Kulturbeutel column: upscale drinking literature

Jens Kirschneck’s novel "Schweine befreien" (Liberating Pigs) smells of canned beer and breathes nostalgia. A book for soccer fans in beer heaven.

There are counter beers galore in Jens Kirschneck’s canned beer paradise Photo: Andreas Ruttenauer

The morning after a drunken stupor, the only thing that helps is a counter beer. Those were the days when we used to go to the fridge in the morning, take a can of beer out of the fridge, go back to bed with it and think about everything that happened the night before!

We were young and could still put something away, otherwise we wouldn’t have immediately torn open every can we got our hands on. If you want to sink back into the beer heaven of your youth, Jens Kirschneck, editor at the soccer magazine 11Freunde, has written a novel from which the most beautiful beer haze rises to the nose even as you read it.

"Schweine befreien" (Verbrecher Verlag 2016) is a pre-can deposit crime novel set in the soccer milieu. This was, of course, different from today, a real milieu. In those days, ex-players and managers still had veritable gambling debts, and sinister advisors from the former Yugoslavia would sometimes take a firm slap in the face if something didn’t suit them.

Instead of a pool of sponsors, there were still those entrepreneurial types of real grist and double grain who wanted to lead a club that was actually too small for the Bundesliga to the very top and always had the last word in sporting matters, even if they actually had no idea about soccer.

Medicine balls and the can beer king

And so Kirschneck’s upscale drinking literature is also something like an encyclopedia for soccer nostalgics. Training is still done with medicine balls, and even the reporter from a small advertising paper is taken seriously in some way by the coach and players, even if they probably know that he is the uncrowned can-beer king of the town.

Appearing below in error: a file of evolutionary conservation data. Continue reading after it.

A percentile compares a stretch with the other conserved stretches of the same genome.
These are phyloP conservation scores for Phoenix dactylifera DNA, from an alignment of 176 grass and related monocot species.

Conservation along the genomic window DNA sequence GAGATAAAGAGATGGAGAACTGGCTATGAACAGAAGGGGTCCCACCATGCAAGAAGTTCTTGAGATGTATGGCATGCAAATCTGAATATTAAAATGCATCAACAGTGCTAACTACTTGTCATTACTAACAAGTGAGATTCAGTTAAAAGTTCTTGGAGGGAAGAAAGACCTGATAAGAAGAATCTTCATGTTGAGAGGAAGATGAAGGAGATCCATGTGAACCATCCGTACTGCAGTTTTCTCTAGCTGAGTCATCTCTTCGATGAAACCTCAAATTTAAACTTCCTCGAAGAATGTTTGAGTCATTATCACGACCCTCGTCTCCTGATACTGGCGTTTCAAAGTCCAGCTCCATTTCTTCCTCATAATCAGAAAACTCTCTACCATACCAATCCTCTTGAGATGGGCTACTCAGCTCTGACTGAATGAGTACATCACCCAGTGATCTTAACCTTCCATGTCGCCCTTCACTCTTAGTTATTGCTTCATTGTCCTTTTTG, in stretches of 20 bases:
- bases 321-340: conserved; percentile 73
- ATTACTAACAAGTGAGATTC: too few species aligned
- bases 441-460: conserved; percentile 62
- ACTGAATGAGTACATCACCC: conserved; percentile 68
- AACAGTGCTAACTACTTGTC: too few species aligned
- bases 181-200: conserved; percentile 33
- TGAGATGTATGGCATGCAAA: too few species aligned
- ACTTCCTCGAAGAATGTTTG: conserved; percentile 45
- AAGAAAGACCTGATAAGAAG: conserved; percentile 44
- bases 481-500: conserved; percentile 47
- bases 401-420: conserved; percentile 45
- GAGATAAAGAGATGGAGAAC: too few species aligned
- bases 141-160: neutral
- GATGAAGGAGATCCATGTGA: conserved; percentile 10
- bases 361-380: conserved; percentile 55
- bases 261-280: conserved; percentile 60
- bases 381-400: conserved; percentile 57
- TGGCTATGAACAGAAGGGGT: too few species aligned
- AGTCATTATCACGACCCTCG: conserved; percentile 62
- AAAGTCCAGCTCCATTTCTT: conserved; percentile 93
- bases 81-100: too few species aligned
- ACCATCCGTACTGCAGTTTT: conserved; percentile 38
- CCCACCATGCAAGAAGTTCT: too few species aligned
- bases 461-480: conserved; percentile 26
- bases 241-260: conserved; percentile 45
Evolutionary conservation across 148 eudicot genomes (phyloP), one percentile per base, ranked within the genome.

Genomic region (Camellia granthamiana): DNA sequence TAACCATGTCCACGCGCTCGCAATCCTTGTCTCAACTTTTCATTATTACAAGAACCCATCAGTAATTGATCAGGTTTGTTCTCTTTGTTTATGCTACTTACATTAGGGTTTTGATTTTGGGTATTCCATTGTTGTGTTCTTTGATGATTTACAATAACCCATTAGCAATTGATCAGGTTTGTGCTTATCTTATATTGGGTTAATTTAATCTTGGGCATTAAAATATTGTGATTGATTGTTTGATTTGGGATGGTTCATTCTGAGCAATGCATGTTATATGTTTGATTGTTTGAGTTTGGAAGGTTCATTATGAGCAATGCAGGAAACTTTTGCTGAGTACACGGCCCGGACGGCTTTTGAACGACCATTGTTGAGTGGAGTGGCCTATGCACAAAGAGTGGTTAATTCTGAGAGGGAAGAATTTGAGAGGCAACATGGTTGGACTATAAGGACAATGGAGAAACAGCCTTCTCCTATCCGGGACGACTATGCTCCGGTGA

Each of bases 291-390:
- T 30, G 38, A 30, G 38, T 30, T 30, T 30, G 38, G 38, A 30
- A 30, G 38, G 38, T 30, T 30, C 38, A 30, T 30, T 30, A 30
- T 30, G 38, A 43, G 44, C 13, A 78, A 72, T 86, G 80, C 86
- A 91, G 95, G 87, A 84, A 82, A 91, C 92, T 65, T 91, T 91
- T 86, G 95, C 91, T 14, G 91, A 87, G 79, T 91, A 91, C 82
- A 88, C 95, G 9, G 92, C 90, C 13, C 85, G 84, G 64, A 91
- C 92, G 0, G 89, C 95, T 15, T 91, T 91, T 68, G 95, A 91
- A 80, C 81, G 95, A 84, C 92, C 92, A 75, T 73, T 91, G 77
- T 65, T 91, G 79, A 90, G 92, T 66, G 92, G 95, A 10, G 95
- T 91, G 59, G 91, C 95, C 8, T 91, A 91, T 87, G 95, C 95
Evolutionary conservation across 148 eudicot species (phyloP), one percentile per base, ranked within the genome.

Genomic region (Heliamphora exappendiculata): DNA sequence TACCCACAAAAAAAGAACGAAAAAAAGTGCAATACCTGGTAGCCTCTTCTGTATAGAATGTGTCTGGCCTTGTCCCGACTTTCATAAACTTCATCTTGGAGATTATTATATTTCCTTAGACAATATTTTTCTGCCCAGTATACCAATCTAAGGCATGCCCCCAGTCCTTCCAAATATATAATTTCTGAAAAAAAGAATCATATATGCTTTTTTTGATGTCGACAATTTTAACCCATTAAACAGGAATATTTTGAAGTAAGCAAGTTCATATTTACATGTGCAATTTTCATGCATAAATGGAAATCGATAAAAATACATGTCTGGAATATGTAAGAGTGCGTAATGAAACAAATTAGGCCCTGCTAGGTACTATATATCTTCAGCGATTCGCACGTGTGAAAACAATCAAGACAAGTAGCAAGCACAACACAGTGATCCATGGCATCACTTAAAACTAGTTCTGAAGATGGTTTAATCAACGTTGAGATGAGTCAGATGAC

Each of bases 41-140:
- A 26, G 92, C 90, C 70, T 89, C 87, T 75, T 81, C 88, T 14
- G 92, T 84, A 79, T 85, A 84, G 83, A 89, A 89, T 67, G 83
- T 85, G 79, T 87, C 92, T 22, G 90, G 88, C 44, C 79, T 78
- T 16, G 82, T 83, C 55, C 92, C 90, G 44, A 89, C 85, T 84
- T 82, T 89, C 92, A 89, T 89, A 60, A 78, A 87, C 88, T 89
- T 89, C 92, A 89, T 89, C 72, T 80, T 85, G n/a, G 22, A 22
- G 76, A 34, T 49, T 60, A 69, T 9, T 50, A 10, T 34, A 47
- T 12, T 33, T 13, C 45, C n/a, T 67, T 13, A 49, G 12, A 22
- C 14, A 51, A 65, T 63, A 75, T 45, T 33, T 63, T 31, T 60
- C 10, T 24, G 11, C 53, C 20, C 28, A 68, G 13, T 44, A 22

The story is set in the days when the motorcycle acrobatics squad of the local riot police performed their tricks during breaks in soccer matches. It was the good old days of professional soccer. The stadiums were not yet fully covered and at the games you remember, it was actually always raining.

Jens Kirschneck: "Freeing Pigs.". Verbrecher Verlag, Berlin 2916, 326 p., 14 euros

Is it really made up what happened to the sports reporter of a local advertising paper on the evening of perhaps the biggest drunken stupor of his life? In order to do some good after a lousy evening, in which his alcohol-laden tongue has been rooting around in a lot of the wrong mouths, he decides to stop an animal transport and free the animals that are ripe for the slaughterhouse.

In the process, he discovers the manager of the local professional club lying on the floor of the pig truck with his eyes closed. And even though it is somehow clear that this must be fiction, one can certainly imagine that this is a story like the good old soccer of yesteryear could really have written.

The great drinkers of soccer

Readers practiced in soccer nostalgia may think of the beautiful champion striker of 1860 Munich, the unforgettable Rudi Brunnenmeier, who at some point began to fight his way through Munich’s pub life. He thinks of the national team’s gambling sessions at the 1982 World Cup, of recalcitrant professionals, of course of Paul Gascoigne, whose escapades were laughed at for far too long before they were deemed tragic, and perhaps a bit of Stefan Effenberg.

Jens Kirschneck’s novel journey into the lowlands of player consulting, which takes readers to a slaughterhouse in Frankfurt’s train station district and very close to a Croatian war criminal, is more than a literary paninial album, despite all the soccer nostalgia. It is a book about the longing to belong, or at least to get a taste of a scene that one adores. That wasn’t necessarily easy in soccer, even in the canned beer days. With Kirschneck, it’s almost a bit tragic. Here’s to a counter beer!

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